I’m short of footage. Way short.

Dear Doc Doctor:

I’m in my first week of editing, and I have this horrible feeling that my 100 hours of footage won’t be enough even for a short. How can I stretch my film beyond the short format?

Most likely you are suffering first week editing jitters rather than a real short versus long format dilemma. Sometimes we wonder: “Do I have enough to tell the story?” Other times: “Oh my God I have so much amazing material, I need a six-part series.” Neither reflects the reality of the situation but more a projection of what the story structure could be.

The decision between short and long format shouldn’t be based on how much footage you’ve shot but rather on the story elements evident in that footage. Some questions to ask yourself, preferably much earlier than the first day of editing, are: How many characters do I have? How many of those characters have a story arc? And how many aspects of that arc can I explore? How many of those aspects can be expanded and revisited? Many characters with strong story arcs call for long format, while portraits with fewer angles are generally better suited for shorts.

You might have gone into your project with the intention of shooting a long format film, and the topic or character wore thin. Although the opposite scenario is more common, going from long to short can be tough to accept and even tougher to explain to investors. Maybe you can wait and shoot more, or just embrace the great possibilities and rewards of a short.

Cynthia Close, executive director of Documentary Educational Resources, a non-profit organization that produces, distributes, and promotes ethnographic and documentary films from around the world, assures us, “Length has never been a deciding factor for us in evaluating any film for distribution. The defining factor is the content. Festivals, our marketing platform, welcome shorts of various lengths, and we got awarded with both short shorts, Suckerfish (8 min) by Lisa Jackson and longer shorts, Cheerleader (24 min) by Kimberlee Bassford.”

She also sees a bright future for shorts on the smallest screens: “With digital technology making it possible to deliver content to hand-held devices—cell phone, iPod, Palm Pilot—short films are reaching new venues and markets as audiences hang by a strap on the subway on their way to work.” In the very near future, jitters over whether or not you have enough footage will be replaced by the question of how all the footage you do have can be streamlined and downloaded to a million cell phones.

Dear Doc Doctor:

People tell me the fundraising trailer for my feature length doc is more like a short film. Should I submit it to festivals as a short to start a buzz for the feature length?

Maybe you made a short film and decided to make a feature length film on the same topic. Rather than use your short to create a buzz for your longer film, I strongly suggest you spend a few days re-cutting that short into a real fundraising trailer, which is not very hard to do. After getting rid of the credits, cut the definitive end and replace it with something that hints at what you will explore in the long format film. That hint is called a cliffhanger or a hook.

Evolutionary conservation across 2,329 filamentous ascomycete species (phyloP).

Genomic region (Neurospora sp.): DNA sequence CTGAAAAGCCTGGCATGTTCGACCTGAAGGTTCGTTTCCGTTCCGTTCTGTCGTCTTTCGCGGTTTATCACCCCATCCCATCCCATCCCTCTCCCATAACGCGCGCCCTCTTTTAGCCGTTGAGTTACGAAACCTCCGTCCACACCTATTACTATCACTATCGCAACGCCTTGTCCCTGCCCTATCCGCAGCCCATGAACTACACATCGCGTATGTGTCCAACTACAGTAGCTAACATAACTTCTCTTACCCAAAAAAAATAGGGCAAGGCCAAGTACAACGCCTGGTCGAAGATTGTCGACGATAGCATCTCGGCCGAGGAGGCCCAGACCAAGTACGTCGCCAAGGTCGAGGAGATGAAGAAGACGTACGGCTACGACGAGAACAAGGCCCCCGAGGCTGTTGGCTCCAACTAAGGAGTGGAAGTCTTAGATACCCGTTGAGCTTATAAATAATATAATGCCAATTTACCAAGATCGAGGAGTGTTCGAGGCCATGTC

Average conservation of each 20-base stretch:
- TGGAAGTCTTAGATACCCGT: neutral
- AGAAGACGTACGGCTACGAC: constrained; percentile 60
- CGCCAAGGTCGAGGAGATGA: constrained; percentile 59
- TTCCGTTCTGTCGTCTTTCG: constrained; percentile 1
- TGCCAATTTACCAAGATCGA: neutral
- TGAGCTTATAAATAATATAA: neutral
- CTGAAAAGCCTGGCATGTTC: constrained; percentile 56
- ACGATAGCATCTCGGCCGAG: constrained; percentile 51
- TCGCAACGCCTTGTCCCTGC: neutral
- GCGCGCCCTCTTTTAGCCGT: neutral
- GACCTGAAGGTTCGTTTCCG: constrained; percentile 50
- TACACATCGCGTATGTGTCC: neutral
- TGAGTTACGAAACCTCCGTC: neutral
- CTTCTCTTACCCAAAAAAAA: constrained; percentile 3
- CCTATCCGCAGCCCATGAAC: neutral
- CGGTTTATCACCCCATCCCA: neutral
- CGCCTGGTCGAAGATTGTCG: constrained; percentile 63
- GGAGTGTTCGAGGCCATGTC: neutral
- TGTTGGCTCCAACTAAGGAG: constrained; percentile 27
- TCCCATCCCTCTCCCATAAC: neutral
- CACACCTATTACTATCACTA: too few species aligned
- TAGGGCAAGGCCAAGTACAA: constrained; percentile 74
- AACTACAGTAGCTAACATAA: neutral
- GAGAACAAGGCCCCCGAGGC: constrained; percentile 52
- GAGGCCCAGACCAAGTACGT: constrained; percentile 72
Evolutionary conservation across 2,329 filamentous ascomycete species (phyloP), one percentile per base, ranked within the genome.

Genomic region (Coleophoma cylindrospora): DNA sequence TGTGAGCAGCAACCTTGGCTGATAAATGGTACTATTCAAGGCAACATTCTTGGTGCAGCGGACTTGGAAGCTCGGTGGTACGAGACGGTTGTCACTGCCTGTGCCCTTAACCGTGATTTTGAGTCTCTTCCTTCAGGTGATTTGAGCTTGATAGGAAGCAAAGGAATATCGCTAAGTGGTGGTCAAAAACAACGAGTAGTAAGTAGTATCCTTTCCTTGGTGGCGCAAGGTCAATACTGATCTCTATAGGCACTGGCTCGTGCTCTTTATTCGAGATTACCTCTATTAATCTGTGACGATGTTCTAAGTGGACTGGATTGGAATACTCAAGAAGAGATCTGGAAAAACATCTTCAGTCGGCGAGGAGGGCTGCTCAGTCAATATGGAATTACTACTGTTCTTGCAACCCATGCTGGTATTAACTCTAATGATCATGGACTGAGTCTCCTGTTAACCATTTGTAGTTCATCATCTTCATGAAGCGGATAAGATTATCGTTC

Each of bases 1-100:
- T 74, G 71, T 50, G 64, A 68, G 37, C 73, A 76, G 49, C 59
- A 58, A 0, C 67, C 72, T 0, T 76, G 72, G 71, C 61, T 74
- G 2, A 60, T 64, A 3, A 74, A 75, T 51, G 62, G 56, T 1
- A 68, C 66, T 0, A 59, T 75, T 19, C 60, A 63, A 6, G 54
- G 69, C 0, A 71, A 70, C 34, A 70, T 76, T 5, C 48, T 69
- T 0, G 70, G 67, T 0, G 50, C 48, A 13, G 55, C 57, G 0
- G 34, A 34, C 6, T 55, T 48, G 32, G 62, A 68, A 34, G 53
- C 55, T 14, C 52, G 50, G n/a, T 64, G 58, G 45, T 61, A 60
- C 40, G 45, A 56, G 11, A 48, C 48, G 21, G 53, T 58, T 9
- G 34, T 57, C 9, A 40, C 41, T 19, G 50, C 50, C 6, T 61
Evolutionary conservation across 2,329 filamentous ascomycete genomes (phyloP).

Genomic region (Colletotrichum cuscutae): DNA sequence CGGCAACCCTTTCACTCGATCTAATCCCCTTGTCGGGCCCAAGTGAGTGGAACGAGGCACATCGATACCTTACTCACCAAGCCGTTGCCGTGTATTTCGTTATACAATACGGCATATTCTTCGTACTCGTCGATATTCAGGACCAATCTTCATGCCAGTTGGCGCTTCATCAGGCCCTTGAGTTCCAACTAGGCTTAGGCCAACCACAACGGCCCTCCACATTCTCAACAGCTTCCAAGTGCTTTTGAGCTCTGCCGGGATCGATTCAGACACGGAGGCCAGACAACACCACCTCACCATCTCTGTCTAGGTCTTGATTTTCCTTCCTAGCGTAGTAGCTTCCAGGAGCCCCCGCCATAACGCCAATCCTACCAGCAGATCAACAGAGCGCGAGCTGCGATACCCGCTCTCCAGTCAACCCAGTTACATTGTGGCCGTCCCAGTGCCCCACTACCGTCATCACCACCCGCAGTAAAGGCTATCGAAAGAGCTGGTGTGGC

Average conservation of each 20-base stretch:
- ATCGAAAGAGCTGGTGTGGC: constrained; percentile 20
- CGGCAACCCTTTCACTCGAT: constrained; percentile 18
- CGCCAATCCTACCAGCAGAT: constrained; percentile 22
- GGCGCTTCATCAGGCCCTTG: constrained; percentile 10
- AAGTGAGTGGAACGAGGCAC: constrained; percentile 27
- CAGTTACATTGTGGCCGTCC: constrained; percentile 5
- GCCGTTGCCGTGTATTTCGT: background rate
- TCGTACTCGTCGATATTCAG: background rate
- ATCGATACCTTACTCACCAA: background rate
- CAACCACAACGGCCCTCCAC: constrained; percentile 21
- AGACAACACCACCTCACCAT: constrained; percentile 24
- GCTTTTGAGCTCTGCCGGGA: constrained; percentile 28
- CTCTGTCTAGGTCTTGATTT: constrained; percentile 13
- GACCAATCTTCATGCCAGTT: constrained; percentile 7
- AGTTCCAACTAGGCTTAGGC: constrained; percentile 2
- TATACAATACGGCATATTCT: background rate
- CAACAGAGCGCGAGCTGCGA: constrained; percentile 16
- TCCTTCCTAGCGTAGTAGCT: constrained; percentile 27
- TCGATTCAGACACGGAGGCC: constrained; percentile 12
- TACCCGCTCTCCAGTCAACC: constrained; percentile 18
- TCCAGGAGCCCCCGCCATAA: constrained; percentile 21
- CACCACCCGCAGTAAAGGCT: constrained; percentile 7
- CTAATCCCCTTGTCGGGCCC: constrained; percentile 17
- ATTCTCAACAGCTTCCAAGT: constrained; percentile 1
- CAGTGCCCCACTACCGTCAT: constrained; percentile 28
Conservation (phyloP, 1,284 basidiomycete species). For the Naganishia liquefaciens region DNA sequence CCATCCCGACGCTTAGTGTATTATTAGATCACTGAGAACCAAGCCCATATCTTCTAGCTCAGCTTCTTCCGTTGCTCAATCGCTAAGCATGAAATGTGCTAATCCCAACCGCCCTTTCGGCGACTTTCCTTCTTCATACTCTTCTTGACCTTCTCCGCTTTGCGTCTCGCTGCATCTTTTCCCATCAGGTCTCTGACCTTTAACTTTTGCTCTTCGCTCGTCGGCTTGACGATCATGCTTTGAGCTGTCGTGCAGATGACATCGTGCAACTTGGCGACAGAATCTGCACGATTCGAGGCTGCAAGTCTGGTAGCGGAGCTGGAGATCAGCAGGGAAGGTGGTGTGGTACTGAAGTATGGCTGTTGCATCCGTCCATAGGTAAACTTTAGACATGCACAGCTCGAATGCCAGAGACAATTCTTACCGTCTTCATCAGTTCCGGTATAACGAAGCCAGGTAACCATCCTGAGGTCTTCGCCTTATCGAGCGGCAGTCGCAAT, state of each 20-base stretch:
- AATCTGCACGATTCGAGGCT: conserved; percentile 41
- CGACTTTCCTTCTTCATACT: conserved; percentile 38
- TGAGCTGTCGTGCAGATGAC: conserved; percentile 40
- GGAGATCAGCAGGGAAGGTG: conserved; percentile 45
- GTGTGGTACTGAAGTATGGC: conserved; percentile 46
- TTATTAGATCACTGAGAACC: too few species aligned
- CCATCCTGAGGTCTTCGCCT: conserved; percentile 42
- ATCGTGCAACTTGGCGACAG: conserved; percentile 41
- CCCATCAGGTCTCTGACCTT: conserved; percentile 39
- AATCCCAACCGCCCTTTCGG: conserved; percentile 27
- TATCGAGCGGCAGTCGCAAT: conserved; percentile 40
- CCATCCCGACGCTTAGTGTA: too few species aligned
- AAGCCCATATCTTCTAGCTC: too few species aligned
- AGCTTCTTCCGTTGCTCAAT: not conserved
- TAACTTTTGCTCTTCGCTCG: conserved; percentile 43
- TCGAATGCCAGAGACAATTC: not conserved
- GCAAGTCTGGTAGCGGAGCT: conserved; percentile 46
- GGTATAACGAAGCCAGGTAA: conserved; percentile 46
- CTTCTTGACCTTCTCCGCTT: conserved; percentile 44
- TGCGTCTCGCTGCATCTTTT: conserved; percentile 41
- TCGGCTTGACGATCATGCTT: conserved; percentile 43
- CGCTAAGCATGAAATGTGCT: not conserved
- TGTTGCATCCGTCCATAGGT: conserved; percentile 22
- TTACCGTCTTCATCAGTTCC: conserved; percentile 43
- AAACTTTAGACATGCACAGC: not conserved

If you don’t change the ending, investors and grant organizations will ponder, and with good reason: Why invest in or finance something that works already as a short? What is the point in making it longer? Even if your proposal explains ad infinitum all the details that were left out of the short, it’s hard to counteract in writing what a film conveys in imagery.

If you set out to do a trailer and ended up with a short, don’t let your enthusiasm to attend festivals override marketing common sense. After a successful run at festivals, it would be hard to convince audiences of a longer encore. Besides, your trailer can take you on the road too. Virgilio Bravo and Loira Limbal makers of Estilo Hip Hop gave wings to their demo: “We visited over 20 colleges and universities with our fundraising trailer and a presentation on the topic of the film—hip hop in Latin America as a grassroots organizing tool. That started a buzz among our target audience. We raised enough money to start the editing, and now we are expected back in all those places with the finished film.”

So embrace your trailer; it’s not wasted time or money if you know how to use it. Although cross-pollination between shorts and fundraising trailers is sometimes possible, it is hardly ever advisable. The financial and marketing risks are not worth whatever little you save in re-editing one to create the other.

Fernanda Rossi, author of Trailer Mechanics: A Guide to Making your Documentary Fundraising Trailer.

About :

Internationally renowned author and story consultant Fernanda Rossi has doctored over 300 documentaries, scripts, and fundraising trailers including the 2009 Academy Award® nominated The Garden by Scott Hamilton Kennedy and the 2007 Academy Award® nominated Recycled Life by Leslie Iwerks. In addition to private consultations, lectures, and seminars worldwide, she has served as festival juror and grant panelist. Ms. Rossi shares her knowledge and research of story structure and the creative process in columns and articles in trade publications. She is also the author of the book Trailer Mechanics: A Guide to Making your Documentary Fundraising Trailer.